Amid the absurdly trivial corporate media coverage of the Coronavirus crisis, are stories that slip by unnoticed. One of them is another investigation, another investigation by a congressional subcommittee about whether “the U.S. government is paying too much for ventilators made by a Dutch company that received millions in tax dollars to develop an affordable one for pandemics, but is now charging quadruple the price under a new deal.”
The deal for the ventilators was struck between the Department of Health and Human Services and the U.S. Division of the Dutch Company. (See other stories in Propublica).
In 2014, the agency’s Biomedical Advanced Research and Development Authority (BARDA) struck a $13.8 million deal with the company to develop ventilators for the Strategic National Stockpile. Based on the advice of experts, the agreement called for the devices to be low cost, portable, durable and easy to use by personnel with limited medical training.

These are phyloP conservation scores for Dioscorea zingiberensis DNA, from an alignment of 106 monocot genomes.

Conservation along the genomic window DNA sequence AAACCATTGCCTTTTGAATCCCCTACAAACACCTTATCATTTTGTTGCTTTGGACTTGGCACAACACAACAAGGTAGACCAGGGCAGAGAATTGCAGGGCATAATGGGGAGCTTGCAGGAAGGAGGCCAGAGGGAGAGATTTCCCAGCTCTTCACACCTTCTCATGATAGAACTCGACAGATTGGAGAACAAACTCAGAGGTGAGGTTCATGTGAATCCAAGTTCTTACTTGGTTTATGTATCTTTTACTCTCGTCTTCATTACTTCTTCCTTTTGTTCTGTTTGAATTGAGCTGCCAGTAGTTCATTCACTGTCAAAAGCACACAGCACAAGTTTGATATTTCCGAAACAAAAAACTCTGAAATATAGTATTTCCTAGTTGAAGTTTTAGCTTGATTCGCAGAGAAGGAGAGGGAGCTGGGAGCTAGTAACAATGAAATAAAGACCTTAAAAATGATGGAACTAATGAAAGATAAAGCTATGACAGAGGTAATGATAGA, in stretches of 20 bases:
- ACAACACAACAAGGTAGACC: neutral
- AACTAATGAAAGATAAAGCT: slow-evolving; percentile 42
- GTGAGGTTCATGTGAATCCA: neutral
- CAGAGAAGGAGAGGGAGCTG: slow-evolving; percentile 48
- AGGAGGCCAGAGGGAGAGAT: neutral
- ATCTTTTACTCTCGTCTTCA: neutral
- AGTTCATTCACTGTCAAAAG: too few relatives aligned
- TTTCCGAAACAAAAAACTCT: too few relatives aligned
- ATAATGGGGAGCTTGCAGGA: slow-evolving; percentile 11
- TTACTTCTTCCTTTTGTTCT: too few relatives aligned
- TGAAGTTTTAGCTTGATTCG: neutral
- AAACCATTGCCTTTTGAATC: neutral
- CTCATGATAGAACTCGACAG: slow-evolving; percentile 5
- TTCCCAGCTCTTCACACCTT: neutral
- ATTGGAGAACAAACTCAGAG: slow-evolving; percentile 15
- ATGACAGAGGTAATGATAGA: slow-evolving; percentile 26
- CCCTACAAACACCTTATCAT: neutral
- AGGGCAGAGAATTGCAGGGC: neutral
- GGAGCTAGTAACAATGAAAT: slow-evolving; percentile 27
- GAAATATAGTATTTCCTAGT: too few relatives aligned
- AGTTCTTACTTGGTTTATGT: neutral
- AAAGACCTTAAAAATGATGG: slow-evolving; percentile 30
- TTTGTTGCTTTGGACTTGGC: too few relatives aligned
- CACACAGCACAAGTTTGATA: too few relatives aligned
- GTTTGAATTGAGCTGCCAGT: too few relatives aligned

Once Philips’ Respironics division received clearance for that ventilator from the Food and Drug Administration last year, BARDA ordered 10,000 of them for $3,280 each — a price agreed upon when Philips entered into the original deal in 2014.
As Propublica previously reported, Philips never produced any of those devices for the stockpile. Instead, as the coronavirus spread, the company manufactured commercial versions of the ventilator at its factory outside Pittsburgh and sold them for far higher prices overseas. Then, rather than pushing the company to accelerate the delivery of the ventilators developed for the stockpile, HHS this month agreed to buy 43,000 of the commercial version at a price of $15,000 per ventilator.
But once Philips got the crucial FDA clearance for the new design, Rep. Raja Krishnamoorthi said, “they turn around — at the very time we most need these ventilators — and use the fruits of taxpayers’ dollars to essentially sell a high-margin version of what taxpayers wanted to foreign consumers and deprioritized the sales of what taxpayers wanted.”
Contact Rep. Raja Krishnamoorthi, who chairs the Subcommittee on Economic and Consumer Policy. The subcommittee falls under the House Committee on Oversight and Reform.
Article: Callahan, Patricia and Sebastian Rotella (4/16/20) Congress is investigating…” Propublica